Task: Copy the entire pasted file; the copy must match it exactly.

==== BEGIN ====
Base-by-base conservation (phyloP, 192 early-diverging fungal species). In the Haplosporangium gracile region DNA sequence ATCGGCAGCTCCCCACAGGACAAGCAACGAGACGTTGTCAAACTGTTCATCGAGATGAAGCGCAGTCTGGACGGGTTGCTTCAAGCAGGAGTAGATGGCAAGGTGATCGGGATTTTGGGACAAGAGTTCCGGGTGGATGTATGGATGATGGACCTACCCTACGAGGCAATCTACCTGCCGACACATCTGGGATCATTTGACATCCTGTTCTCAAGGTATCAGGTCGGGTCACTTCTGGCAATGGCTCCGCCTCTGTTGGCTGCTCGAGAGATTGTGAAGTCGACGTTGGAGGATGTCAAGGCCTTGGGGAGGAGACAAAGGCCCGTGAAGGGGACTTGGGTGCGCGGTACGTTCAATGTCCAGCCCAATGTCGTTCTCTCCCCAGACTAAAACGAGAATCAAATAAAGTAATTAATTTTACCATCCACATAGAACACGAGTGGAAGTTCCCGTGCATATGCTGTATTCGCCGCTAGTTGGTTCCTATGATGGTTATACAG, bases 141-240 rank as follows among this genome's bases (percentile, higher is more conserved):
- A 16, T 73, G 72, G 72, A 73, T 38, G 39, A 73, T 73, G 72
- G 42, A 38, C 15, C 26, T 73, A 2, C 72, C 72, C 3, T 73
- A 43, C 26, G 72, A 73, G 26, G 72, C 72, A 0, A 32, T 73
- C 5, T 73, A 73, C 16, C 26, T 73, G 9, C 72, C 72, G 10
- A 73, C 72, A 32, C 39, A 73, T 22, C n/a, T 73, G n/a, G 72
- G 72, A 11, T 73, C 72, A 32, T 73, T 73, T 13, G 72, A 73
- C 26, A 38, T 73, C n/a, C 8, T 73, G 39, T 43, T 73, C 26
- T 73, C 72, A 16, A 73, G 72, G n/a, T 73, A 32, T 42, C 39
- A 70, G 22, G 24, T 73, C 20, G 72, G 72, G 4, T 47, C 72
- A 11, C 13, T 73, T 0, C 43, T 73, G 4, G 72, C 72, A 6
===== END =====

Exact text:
Base-by-base conservation (phyloP, 192 early-diverging fungal species). In the Haplosporangium gracile region DNA sequence ATCGGCAGCTCCCCACAGGACAAGCAACGAGACGTTGTCAAACTGTTCATCGAGATGAAGCGCAGTCTGGACGGGTTGCTTCAAGCAGGAGTAGATGGCAAGGTGATCGGGATTTTGGGACAAGAGTTCCGGGTGGATGTATGGATGATGGACCTACCCTACGAGGCAATCTACCTGCCGACACATCTGGGATCATTTGACATCCTGTTCTCAAGGTATCAGGTCGGGTCACTTCTGGCAATGGCTCCGCCTCTGTTGGCTGCTCGAGAGATTGTGAAGTCGACGTTGGAGGATGTCAAGGCCTTGGGGAGGAGACAAAGGCCCGTGAAGGGGACTTGGGTGCGCGGTACGTTCAATGTCCAGCCCAATGTCGTTCTCTCCCCAGACTAAAACGAGAATCAAATAAAGTAATTAATTTTACCATCCACATAGAACACGAGTGGAAGTTCCCGTGCATATGCTGTATTCGCCGCTAGTTGGTTCCTATGATGGTTATACAG, bases 141-240 rank as follows among this genome's bases (percentile, higher is more conserved):
- A 16, T 73, G 72, G 72, A 73, T 38, G 39, A 73, T 73, G 72
- G 42, A 38, C 15, C 26, T 73, A 2, C 72, C 72, C 3, T 73
- A 43, C 26, G 72, A 73, G 26, G 72, C 72, A 0, A 32, T 73
- C 5, T 73, A 73, C 16, C 26, T 73, G 9, C 72, C 72, G 10
- A 73, C 72, A 32, C 39, A 73, T 22, C n/a, T 73, G n/a, G 72
- G 72, A 11, T 73, C 72, A 32, T 73, T 73, T 13, G 72, A 73
- C 26, A 38, T 73, C n/a, C 8, T 73, G 39, T 43, T 73, C 26
- T 73, C 72, A 16, A 73, G 72, G n/a, T 73, A 32, T 42, C 39
- A 70, G 22, G 24, T 73, C 20, G 72, G 72, G 4, T 47, C 72
- A 11, C 13, T 73, T 0, C 43, T 73, G 4, G 72, C 72, A 6